5 September 2018: Yoram Moses (Technion Faculty of Electrical Engineering)

Speaker: Yoram Moses

 

Title: Indistinguishability, Duality, and Coordination

Abstract: Indistinguishablity is a fundamental notion in distributed systems. It serves as the central tool in impossibility proofs and lower bounds. Indeed, indistinguishability can be used to determine when actions are disallowed. Its dual, which corresponds to the knowledge that a process has, plays the opposite role, and determines when actions are allowed. This talk will discuss the relation between knowledge and action in distributed systems, and present several theorems that apply across all models of distributed computation. The connections drawn also relate a semantic approach, which can be viewed in terms a modal logic, and algorithmic issues.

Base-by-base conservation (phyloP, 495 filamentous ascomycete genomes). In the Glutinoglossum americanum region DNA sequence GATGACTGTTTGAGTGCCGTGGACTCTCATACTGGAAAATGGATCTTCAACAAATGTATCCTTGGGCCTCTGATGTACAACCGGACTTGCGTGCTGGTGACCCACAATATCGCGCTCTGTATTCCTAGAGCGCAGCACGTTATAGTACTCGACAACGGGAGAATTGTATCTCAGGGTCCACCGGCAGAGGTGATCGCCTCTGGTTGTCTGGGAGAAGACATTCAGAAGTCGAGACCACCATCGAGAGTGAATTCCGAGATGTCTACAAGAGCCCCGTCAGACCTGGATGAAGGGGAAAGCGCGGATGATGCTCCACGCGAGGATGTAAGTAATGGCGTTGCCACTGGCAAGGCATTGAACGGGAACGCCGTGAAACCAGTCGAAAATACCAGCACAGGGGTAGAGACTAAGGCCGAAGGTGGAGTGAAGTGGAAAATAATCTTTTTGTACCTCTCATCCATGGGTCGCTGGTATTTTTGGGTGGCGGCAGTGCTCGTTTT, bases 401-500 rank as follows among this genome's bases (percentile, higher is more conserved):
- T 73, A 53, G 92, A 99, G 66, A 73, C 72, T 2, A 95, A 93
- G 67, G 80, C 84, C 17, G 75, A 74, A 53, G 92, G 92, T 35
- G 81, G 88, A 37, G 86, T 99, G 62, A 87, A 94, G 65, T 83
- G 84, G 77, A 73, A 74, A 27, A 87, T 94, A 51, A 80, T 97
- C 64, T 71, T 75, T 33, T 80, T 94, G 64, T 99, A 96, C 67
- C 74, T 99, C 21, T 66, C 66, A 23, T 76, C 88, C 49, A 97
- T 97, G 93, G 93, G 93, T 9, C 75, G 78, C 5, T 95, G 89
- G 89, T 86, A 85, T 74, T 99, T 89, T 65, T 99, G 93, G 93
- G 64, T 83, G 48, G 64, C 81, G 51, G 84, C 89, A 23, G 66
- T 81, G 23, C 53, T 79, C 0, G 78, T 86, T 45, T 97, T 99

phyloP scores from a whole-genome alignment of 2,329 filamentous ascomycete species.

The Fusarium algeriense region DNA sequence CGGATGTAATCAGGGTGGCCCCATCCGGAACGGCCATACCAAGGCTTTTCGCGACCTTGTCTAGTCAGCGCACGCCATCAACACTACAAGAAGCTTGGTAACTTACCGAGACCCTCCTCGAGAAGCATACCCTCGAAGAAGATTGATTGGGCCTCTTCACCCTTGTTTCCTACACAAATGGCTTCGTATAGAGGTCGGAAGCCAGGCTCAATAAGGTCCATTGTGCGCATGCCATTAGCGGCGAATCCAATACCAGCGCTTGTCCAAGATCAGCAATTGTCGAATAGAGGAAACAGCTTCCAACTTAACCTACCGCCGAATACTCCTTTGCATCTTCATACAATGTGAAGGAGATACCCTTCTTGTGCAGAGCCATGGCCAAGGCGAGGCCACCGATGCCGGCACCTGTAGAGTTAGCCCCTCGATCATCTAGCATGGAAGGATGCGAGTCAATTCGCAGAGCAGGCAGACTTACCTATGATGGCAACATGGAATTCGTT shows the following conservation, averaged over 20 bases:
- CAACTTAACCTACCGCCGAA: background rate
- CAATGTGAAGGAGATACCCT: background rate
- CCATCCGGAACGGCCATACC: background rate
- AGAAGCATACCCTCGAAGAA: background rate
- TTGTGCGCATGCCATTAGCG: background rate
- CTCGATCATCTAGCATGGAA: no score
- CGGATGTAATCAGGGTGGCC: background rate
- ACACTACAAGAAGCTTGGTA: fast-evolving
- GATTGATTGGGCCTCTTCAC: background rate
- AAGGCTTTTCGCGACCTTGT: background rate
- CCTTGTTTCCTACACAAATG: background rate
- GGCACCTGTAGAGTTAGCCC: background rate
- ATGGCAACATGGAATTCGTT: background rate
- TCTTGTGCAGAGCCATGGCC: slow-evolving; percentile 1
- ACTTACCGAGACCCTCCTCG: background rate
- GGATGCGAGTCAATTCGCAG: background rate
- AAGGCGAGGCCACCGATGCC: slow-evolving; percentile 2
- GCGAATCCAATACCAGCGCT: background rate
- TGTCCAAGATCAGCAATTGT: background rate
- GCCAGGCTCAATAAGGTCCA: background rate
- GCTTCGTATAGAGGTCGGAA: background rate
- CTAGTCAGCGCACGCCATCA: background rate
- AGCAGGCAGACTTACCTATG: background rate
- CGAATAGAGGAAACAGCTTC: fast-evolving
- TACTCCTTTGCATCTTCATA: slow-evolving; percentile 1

Short bio: 

 

Yoram Moses received a PhD from Stanford university in 1986, and is now a professor of electrical engineering and the Israel Pollack academic chair at the Technion. He is the recipient of the Godel award in 1997 and the Dijkstra prize in 2009, for his work on knowledge in distributed and multi-agent systems. 

Sep 05 2018 -

5 September 2018: Yoram Moses (Technion Faculty of Electrical Engineering)

Indistinguishability, Duality, and Coordination

IF 4.31/4.33